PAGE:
God bless Vice President Mike Pence for politely but firmly giving Kim Jong-un the silent equivalent of a two-word greeting.
It’s the same greeting many of us long to tell North Korea’s bloody dictator audibly in person.
We first got the unwelcome news three weeks ago that the vice president would be heading to South Korea for the Olympics opening ceremonies.
It was unwelcome because by then Mr. Kim, by playing the reasonable, cooperative, misunderstood strongman, had already hoodwinked Moon Jae-in, South Korea’s hopelessly naïve, foolish and liberal president.
The Trump White House explained the Pence mission by saying he will attend bearing “grave concerns that Kim will hijack the messaging around the Olympics.”
Oh boy. The day before the games begin, there’s Mr. Moon smiling happily in the firm belief that Mr. Kim, who would just as soon blow Mr. Moon’s head off as look at him, is not only out to “ease tensions” but to voluntarily give up his control of the last Stalinist-style communist police state on earth.
They may make them sappier than Mr. Moon, but not on this planet.
Assuming Mr. Pence intended to speak truth to — and about — Mr. Kim, I wrote three weeks ago: “Mr. Pence can save the day by bearing a message from Mr. Trump to Mr. Kim. Two words will suffice.”
On Friday in South Korea, Mr. Pence and wife Karen in effect did the silent equivalent of that.
With tens of millions around the world watching as the opening ceremonies began, Mr. Moon, doubtlessly tickled pink with his own deal-making prowess, seated the Pences a few chairs away from Kim Yo-jong, the sister of the North’s dictator.
She was there to con the perpetually dazed among us into thinking that her brother would under any circumstances allow the two Koreas to be united under the democratic, prosperous, capitalist South.
Not offering a nod, let alone a handshake, the Pences ignore the sister. They know full well she is the most feared and influential member of the ruling Politburo. She is a rising red star and sister of the man who starves his people and spends the food money on nukes and missiles.
The Pences’ silent two-word greeting doesn’t stop there. They stand for the U.S. athletes but remain seated when the other dignitaries rise as the Korea’s combined North-South contingent passes arm-in-arm before them.
Using the old “sorry, running late” dodge, Mr. Pence manages to avoid a reception with dignitaries from both Koreas and instead dines with U.S. Olympians.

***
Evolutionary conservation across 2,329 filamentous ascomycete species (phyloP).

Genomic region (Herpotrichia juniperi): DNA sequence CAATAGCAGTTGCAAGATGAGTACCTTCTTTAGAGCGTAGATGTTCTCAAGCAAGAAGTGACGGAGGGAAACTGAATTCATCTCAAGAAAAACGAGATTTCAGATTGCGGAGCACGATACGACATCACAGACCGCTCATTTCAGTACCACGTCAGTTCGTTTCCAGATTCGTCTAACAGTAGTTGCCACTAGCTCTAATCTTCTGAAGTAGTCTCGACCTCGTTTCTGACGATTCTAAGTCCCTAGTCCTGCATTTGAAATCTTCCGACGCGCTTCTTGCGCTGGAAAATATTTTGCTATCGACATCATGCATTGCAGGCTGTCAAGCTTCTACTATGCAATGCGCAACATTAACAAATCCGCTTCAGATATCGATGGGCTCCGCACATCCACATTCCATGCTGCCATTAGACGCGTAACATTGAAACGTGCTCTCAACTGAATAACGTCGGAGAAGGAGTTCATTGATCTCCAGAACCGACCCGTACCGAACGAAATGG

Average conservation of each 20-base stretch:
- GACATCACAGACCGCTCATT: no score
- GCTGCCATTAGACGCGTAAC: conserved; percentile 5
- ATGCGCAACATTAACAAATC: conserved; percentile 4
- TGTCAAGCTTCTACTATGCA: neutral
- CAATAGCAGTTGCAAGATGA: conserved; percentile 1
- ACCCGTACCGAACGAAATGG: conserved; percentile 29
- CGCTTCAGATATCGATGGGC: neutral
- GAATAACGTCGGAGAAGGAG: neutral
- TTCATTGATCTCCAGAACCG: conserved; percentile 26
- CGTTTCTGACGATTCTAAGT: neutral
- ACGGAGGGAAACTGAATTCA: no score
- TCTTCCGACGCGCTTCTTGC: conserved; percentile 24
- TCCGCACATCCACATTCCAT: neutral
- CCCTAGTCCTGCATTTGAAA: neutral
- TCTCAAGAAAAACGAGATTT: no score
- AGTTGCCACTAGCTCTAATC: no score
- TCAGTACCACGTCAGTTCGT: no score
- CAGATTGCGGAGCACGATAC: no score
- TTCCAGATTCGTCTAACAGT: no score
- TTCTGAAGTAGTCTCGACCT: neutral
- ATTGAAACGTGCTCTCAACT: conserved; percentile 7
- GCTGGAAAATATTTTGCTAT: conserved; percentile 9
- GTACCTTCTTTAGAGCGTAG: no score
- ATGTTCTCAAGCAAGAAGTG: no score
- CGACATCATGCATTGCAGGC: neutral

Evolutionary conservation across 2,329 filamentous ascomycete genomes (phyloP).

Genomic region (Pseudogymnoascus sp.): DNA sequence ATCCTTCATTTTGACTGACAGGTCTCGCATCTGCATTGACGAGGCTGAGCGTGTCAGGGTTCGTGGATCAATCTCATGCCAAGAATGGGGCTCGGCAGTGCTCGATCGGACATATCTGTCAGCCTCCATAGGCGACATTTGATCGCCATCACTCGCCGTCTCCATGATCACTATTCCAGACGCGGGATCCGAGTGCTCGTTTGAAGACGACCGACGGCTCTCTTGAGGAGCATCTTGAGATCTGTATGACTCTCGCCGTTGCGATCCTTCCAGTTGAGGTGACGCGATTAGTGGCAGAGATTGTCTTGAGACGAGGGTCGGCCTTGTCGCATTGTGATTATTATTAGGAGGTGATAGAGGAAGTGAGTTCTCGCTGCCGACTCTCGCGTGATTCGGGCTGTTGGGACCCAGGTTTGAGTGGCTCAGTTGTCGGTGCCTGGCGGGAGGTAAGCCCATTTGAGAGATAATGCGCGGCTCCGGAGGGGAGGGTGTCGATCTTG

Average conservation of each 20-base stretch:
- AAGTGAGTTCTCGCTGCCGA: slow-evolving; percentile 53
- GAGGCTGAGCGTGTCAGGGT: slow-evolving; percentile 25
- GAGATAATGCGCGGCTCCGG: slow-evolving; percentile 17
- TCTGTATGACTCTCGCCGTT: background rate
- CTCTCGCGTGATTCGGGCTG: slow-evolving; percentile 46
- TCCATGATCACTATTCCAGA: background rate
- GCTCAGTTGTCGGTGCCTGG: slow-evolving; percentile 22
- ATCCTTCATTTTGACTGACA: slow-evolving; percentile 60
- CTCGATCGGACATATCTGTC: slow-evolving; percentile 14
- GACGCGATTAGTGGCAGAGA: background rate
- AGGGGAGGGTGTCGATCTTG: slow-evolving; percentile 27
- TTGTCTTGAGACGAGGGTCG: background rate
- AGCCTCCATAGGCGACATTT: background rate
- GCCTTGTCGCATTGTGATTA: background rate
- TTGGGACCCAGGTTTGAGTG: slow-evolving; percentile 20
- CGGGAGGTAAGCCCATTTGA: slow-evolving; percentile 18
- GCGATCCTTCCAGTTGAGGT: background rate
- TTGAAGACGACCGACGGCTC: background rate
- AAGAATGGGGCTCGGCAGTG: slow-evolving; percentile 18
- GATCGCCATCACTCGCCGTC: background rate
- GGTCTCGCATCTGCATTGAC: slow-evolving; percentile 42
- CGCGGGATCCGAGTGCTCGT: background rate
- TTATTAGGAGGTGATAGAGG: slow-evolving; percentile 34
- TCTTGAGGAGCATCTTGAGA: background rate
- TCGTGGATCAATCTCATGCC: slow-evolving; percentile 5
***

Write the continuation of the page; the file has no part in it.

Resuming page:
Does Mr. Pence pretend he wasn’t in effect giving the middle digit to all involved in spreading the Kim-Moon toro feces?
Not on your life. The vice president “does not applaud” North Korea or exchange pleasantries with “the most oppressive regime on earth,” a Pence aide tweeted on Saturday, adding that his boss “stands and cheers for U.S. athletes” and “hangs out with U.S. athletes instead of dining with Kim regime.”
President Trump and his vice president know we’re not playing games in South Korea, for whose defense U.S. taxpayers shell out $1.5 billion a year, even though Seoul can afford that much and more to defend itself.
So you might conclude the liberal Moon administration has slapped the U.S. across the face. How? By sucking up to — and legitimizing — a North Korean dictatorship who for 67 years has been trying to turn the whole Korean Peninsula into one oppressive economic basket case.
But you’ve got to hand it to the North, where the latest in the three generations of Kims has U.S. taxpayers spending billion to keep 37,000 U.S. military in South Korea.
This is bat-doodoo crazy.
In the 1950-53 Korean war to save the South from a Kim-imposed communist dictatorship, the U.S. spent $36 billion and 36,574 American lives and suffered another 103,284 wounded.
Unless you’re a Kim relative or crony, eating and staying warm are iffy at best in North Korea, where the average individual income is $1,340 a year — the one-night cost of a Manhattan luxury-hotel room.
Seoul sells us $17 billion more a year than we sell South Korea, whose president makes nice with the Kim mob while pulling that seating thing on our vice president?
Copyright © 2018 The Washington Times, LLC.